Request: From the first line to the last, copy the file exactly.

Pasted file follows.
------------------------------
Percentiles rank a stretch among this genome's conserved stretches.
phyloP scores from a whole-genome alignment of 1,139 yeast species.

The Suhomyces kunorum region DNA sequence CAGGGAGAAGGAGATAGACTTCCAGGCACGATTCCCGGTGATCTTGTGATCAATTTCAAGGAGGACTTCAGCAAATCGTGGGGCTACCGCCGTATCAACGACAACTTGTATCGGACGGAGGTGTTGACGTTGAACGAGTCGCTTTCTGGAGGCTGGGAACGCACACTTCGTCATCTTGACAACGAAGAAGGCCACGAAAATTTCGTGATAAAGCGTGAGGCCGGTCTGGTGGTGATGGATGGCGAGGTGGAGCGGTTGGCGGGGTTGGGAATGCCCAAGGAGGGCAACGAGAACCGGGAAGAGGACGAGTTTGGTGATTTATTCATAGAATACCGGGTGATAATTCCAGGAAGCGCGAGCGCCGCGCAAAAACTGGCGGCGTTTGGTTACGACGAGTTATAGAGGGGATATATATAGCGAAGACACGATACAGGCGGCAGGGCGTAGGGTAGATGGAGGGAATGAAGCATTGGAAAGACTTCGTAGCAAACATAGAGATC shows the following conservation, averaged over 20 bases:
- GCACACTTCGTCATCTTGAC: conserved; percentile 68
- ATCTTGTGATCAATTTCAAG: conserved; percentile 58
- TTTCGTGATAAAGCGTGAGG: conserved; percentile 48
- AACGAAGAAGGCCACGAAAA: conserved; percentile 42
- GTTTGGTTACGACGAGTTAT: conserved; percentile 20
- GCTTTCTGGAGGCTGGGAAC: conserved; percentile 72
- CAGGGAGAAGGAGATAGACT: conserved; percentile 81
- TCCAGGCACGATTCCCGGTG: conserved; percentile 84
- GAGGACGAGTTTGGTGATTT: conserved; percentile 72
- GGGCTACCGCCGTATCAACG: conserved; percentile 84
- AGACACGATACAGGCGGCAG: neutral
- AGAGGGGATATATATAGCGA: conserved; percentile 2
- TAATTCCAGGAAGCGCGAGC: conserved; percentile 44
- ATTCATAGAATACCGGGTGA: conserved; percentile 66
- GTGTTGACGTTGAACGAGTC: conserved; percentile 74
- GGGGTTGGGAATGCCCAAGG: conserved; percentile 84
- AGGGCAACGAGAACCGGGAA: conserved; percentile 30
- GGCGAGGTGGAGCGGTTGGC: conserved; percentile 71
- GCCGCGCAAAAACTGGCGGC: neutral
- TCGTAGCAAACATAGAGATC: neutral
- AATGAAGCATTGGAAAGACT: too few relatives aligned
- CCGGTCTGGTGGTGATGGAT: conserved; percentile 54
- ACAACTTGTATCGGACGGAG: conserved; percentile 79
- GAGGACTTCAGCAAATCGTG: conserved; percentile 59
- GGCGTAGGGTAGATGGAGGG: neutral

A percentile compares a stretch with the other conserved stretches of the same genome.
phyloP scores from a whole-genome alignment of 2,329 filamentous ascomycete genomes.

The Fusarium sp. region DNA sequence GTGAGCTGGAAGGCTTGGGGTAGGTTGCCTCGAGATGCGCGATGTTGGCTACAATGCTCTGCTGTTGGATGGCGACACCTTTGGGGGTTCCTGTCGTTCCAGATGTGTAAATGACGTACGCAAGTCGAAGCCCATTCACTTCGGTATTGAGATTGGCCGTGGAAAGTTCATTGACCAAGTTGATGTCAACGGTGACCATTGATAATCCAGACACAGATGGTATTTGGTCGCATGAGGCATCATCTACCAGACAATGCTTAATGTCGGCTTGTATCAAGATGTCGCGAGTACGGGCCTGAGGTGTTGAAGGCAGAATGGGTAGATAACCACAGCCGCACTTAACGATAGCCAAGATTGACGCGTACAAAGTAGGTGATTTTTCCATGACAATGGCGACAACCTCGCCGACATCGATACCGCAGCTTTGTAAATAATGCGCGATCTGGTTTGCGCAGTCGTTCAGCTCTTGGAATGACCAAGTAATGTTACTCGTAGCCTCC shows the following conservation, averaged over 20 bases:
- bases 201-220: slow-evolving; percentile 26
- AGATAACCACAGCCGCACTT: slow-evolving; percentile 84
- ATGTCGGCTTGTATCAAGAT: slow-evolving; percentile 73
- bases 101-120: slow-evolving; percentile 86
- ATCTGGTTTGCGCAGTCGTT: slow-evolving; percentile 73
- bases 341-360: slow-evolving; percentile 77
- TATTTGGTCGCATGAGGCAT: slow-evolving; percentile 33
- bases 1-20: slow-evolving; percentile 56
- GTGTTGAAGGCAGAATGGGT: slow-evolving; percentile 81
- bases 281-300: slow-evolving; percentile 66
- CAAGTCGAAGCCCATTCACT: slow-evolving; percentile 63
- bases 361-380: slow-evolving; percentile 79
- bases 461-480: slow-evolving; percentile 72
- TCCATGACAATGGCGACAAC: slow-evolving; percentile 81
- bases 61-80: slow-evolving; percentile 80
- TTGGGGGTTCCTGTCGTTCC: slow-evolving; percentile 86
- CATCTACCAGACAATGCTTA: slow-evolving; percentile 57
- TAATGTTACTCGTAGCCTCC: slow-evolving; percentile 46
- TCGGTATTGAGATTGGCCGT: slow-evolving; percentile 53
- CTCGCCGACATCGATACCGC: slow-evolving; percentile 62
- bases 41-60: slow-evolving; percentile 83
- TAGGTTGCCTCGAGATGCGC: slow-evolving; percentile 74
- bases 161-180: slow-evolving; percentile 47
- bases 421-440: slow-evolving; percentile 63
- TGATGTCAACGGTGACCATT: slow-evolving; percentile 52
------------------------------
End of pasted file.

Percentiles rank a stretch among this genome's conserved stretches.
phyloP scores from a whole-genome alignment of 1,139 yeast species.

The Suhomyces kunorum region DNA sequence CAGGGAGAAGGAGATAGACTTCCAGGCACGATTCCCGGTGATCTTGTGATCAATTTCAAGGAGGACTTCAGCAAATCGTGGGGCTACCGCCGTATCAACGACAACTTGTATCGGACGGAGGTGTTGACGTTGAACGAGTCGCTTTCTGGAGGCTGGGAACGCACACTTCGTCATCTTGACAACGAAGAAGGCCACGAAAATTTCGTGATAAAGCGTGAGGCCGGTCTGGTGGTGATGGATGGCGAGGTGGAGCGGTTGGCGGGGTTGGGAATGCCCAAGGAGGGCAACGAGAACCGGGAAGAGGACGAGTTTGGTGATTTATTCATAGAATACCGGGTGATAATTCCAGGAAGCGCGAGCGCCGCGCAAAAACTGGCGGCGTTTGGTTACGACGAGTTATAGAGGGGATATATATAGCGAAGACACGATACAGGCGGCAGGGCGTAGGGTAGATGGAGGGAATGAAGCATTGGAAAGACTTCGTAGCAAACATAGAGATC shows the following conservation, averaged over 20 bases:
- GCACACTTCGTCATCTTGAC: conserved; percentile 68
- ATCTTGTGATCAATTTCAAG: conserved; percentile 58
- TTTCGTGATAAAGCGTGAGG: conserved; percentile 48
- AACGAAGAAGGCCACGAAAA: conserved; percentile 42
- GTTTGGTTACGACGAGTTAT: conserved; percentile 20
- GCTTTCTGGAGGCTGGGAAC: conserved; percentile 72
- CAGGGAGAAGGAGATAGACT: conserved; percentile 81
- TCCAGGCACGATTCCCGGTG: conserved; percentile 84
- GAGGACGAGTTTGGTGATTT: conserved; percentile 72
- GGGCTACCGCCGTATCAACG: conserved; percentile 84
- AGACACGATACAGGCGGCAG: neutral
- AGAGGGGATATATATAGCGA: conserved; percentile 2
- TAATTCCAGGAAGCGCGAGC: conserved; percentile 44
- ATTCATAGAATACCGGGTGA: conserved; percentile 66
- GTGTTGACGTTGAACGAGTC: conserved; percentile 74
- GGGGTTGGGAATGCCCAAGG: conserved; percentile 84
- AGGGCAACGAGAACCGGGAA: conserved; percentile 30
- GGCGAGGTGGAGCGGTTGGC: conserved; percentile 71
- GCCGCGCAAAAACTGGCGGC: neutral
- TCGTAGCAAACATAGAGATC: neutral
- AATGAAGCATTGGAAAGACT: too few relatives aligned
- CCGGTCTGGTGGTGATGGAT: conserved; percentile 54
- ACAACTTGTATCGGACGGAG: conserved; percentile 79
- GAGGACTTCAGCAAATCGTG: conserved; percentile 59
- GGCGTAGGGTAGATGGAGGG: neutral

A percentile compares a stretch with the other conserved stretches of the same genome.
phyloP scores from a whole-genome alignment of 2,329 filamentous ascomycete genomes.

The Fusarium sp. region DNA sequence GTGAGCTGGAAGGCTTGGGGTAGGTTGCCTCGAGATGCGCGATGTTGGCTACAATGCTCTGCTGTTGGATGGCGACACCTTTGGGGGTTCCTGTCGTTCCAGATGTGTAAATGACGTACGCAAGTCGAAGCCCATTCACTTCGGTATTGAGATTGGCCGTGGAAAGTTCATTGACCAAGTTGATGTCAACGGTGACCATTGATAATCCAGACACAGATGGTATTTGGTCGCATGAGGCATCATCTACCAGACAATGCTTAATGTCGGCTTGTATCAAGATGTCGCGAGTACGGGCCTGAGGTGTTGAAGGCAGAATGGGTAGATAACCACAGCCGCACTTAACGATAGCCAAGATTGACGCGTACAAAGTAGGTGATTTTTCCATGACAATGGCGACAACCTCGCCGACATCGATACCGCAGCTTTGTAAATAATGCGCGATCTGGTTTGCGCAGTCGTTCAGCTCTTGGAATGACCAAGTAATGTTACTCGTAGCCTCC shows the following conservation, averaged over 20 bases:
- bases 201-220: slow-evolving; percentile 26
- AGATAACCACAGCCGCACTT: slow-evolving; percentile 84
- ATGTCGGCTTGTATCAAGAT: slow-evolving; percentile 73
- bases 101-120: slow-evolving; percentile 86
- ATCTGGTTTGCGCAGTCGTT: slow-evolving; percentile 73
- bases 341-360: slow-evolving; percentile 77
- TATTTGGTCGCATGAGGCAT: slow-evolving; percentile 33
- bases 1-20: slow-evolving; percentile 56
- GTGTTGAAGGCAGAATGGGT: slow-evolving; percentile 81
- bases 281-300: slow-evolving; percentile 66
- CAAGTCGAAGCCCATTCACT: slow-evolving; percentile 63
- bases 361-380: slow-evolving; percentile 79
- bases 461-480: slow-evolving; percentile 72
- TCCATGACAATGGCGACAAC: slow-evolving; percentile 81
- bases 61-80: slow-evolving; percentile 80
- TTGGGGGTTCCTGTCGTTCC: slow-evolving; percentile 86
- CATCTACCAGACAATGCTTA: slow-evolving; percentile 57
- TAATGTTACTCGTAGCCTCC: slow-evolving; percentile 46
- TCGGTATTGAGATTGGCCGT: slow-evolving; percentile 53
- CTCGCCGACATCGATACCGC: slow-evolving; percentile 62
- bases 41-60: slow-evolving; percentile 83
- TAGGTTGCCTCGAGATGCGC: slow-evolving; percentile 74
- bases 161-180: slow-evolving; percentile 47
- bases 421-440: slow-evolving; percentile 63
- TGATGTCAACGGTGACCATT: slow-evolving; percentile 52